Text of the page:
The tobacco growers cooperating with CTS face a challenge shared by farmers in other fields of agriculture: finding successors when they retire. “Maybe it’s more difficult for tobacco because it’s difficult to promote from a health perspective,” says Bracq. “But we still have the problem of economic viability. At CTS, we are looking at ways to maintain tobacco cultivation, trying to develop a future for growers and [figuring out] how to support them economically. We are also running a program to find new farmers.”
CTS plans to expand its current portfolio by developing a new RYO brand, but it’s not easy, according to Bracq. Almost three years ago, France raised tobacco excise taxes to €6.61—substantially above the EU average of €3.34.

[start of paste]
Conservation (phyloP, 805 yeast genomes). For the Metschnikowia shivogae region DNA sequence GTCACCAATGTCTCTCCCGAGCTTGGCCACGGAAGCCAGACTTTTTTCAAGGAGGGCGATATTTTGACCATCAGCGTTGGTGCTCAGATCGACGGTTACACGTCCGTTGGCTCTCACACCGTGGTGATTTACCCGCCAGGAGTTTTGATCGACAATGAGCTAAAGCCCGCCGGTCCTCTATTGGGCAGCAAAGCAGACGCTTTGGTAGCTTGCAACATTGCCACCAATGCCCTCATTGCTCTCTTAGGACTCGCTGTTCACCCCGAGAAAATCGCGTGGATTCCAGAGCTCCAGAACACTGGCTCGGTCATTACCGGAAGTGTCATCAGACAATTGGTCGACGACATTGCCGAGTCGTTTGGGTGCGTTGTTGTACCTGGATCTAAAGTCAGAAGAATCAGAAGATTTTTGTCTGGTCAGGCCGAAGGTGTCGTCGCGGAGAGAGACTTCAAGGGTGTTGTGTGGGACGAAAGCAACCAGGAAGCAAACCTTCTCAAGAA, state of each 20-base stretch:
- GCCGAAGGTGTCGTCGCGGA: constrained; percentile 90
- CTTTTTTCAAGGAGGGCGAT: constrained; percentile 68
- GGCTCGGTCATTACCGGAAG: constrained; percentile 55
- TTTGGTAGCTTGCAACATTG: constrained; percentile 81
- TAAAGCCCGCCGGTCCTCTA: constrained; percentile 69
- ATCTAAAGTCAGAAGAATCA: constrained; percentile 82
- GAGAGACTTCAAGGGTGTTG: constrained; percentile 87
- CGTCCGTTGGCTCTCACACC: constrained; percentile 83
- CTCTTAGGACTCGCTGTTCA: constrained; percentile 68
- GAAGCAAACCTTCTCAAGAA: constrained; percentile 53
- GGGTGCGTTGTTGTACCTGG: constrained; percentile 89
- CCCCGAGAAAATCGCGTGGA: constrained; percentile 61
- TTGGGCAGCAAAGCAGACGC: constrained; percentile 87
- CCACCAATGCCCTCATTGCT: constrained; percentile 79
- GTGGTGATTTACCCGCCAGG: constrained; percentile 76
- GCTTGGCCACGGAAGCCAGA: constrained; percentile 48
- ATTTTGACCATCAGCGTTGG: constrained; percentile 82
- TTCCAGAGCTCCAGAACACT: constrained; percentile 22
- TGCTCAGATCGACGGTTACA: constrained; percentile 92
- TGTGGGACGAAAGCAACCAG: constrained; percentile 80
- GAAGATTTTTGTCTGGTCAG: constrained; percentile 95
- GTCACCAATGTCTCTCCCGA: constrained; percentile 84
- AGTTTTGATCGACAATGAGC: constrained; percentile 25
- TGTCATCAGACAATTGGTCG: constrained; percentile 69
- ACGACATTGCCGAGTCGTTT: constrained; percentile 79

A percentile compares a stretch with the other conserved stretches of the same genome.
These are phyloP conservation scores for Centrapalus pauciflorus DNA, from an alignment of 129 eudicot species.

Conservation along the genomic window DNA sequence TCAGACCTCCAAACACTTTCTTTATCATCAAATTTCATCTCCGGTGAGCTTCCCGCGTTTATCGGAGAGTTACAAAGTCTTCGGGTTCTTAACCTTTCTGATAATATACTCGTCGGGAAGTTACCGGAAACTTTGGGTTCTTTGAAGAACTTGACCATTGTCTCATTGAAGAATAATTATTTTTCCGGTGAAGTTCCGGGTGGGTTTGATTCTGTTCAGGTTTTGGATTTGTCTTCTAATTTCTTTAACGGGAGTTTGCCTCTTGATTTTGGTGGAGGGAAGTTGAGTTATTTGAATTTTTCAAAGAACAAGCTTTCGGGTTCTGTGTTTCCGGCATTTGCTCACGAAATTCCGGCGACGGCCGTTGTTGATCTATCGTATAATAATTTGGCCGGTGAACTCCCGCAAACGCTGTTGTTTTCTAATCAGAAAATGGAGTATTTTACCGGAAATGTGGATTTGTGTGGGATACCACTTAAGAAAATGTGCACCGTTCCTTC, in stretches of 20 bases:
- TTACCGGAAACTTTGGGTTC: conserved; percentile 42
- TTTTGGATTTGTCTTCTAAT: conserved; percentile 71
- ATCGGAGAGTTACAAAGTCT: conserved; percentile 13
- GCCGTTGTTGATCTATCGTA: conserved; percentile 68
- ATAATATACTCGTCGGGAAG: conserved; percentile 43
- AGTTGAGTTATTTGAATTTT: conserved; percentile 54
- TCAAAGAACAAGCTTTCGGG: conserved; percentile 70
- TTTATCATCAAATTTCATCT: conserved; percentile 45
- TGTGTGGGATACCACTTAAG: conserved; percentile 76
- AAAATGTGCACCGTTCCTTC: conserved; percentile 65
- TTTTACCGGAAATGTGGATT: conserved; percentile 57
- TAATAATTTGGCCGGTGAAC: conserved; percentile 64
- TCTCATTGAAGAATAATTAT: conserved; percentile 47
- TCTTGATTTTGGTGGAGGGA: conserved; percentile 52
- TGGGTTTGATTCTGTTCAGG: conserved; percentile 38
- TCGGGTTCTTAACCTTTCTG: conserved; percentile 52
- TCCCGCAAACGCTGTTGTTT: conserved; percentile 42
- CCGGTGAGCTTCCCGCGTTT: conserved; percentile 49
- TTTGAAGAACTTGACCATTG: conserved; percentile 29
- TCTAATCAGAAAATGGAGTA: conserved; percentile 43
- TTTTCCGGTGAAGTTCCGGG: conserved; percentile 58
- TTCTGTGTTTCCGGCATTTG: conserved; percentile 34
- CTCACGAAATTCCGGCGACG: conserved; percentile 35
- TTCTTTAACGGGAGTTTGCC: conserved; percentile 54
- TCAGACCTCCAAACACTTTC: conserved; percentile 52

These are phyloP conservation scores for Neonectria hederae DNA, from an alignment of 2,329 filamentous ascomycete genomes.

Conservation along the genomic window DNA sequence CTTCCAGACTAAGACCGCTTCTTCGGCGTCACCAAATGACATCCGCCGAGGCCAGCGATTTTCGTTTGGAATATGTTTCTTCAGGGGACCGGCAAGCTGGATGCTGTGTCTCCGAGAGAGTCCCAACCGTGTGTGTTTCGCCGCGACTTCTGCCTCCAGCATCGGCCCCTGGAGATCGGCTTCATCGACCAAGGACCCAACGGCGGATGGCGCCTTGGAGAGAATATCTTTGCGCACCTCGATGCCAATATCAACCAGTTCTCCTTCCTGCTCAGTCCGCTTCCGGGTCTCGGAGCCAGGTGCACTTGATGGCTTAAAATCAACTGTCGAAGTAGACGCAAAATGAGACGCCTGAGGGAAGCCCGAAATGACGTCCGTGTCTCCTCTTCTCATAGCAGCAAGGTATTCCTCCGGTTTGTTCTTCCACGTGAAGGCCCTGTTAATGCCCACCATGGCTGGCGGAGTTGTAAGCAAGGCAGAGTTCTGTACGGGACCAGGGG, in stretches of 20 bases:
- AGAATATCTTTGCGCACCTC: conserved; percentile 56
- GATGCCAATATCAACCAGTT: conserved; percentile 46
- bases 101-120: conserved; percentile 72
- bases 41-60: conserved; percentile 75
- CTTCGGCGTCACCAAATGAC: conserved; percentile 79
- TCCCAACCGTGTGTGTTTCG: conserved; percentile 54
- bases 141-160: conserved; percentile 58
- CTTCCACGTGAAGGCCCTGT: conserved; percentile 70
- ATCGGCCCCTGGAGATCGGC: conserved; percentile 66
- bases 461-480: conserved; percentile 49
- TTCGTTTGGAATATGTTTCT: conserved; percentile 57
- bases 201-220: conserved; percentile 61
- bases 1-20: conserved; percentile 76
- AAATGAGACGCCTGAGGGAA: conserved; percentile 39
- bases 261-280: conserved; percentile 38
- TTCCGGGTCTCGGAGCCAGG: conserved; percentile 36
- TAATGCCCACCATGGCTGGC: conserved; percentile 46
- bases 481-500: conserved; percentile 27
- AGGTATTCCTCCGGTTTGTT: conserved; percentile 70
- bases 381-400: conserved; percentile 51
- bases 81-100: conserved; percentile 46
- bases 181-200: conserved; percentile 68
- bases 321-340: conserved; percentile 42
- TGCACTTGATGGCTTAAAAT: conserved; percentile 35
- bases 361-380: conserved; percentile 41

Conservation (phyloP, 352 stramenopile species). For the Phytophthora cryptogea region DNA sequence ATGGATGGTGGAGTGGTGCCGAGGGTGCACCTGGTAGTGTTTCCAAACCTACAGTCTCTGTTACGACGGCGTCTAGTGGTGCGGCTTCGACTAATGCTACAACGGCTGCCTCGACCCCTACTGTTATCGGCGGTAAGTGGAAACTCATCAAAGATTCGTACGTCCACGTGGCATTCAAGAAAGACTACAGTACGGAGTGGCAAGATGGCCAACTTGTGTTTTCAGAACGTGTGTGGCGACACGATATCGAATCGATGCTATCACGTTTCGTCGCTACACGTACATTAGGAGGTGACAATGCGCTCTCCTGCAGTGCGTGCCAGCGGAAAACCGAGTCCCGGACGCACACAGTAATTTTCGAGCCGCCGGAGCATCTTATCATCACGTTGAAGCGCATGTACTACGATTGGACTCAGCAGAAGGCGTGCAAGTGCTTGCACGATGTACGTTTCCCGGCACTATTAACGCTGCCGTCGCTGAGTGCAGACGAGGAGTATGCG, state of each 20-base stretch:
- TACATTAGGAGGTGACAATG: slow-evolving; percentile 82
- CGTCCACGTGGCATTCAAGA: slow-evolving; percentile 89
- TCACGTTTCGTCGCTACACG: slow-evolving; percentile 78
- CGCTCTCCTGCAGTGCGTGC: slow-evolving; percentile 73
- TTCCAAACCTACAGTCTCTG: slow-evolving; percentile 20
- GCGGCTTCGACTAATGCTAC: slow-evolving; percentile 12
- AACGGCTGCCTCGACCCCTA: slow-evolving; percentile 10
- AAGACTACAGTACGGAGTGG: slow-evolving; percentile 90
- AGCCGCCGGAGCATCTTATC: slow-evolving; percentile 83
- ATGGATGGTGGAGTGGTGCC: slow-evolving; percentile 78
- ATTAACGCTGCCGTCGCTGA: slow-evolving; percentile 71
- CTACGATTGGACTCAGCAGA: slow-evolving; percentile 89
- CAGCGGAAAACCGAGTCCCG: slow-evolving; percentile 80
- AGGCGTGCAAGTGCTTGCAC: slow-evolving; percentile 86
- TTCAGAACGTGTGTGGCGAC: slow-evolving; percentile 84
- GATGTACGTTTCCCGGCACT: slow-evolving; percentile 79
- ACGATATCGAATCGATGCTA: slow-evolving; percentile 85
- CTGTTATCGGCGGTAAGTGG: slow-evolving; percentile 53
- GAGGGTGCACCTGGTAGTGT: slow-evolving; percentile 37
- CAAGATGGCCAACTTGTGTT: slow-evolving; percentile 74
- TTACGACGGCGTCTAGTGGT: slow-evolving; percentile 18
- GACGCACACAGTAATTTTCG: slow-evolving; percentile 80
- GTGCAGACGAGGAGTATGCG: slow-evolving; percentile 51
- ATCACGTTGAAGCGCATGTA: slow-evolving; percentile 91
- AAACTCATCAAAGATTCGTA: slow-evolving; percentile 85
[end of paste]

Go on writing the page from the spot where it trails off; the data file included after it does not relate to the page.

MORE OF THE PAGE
The government has continued raising RYO taxes since, thus eliminating the buffer function RYO usually plays between factory-made cigarettes and cheap illegal smokes. “A pack of 20 cigarettes now costs €11 and a 30-gram pouch of rolling tobacco €15 to 20,” explains Bracq. “The RYO segment is now declining more heavily than the cigarette market.”
CTS is presently also involved in a cigar project. “We are developing cigars that are made of tobacco from southern France and plan to launch them in the next three years,” says Bracq.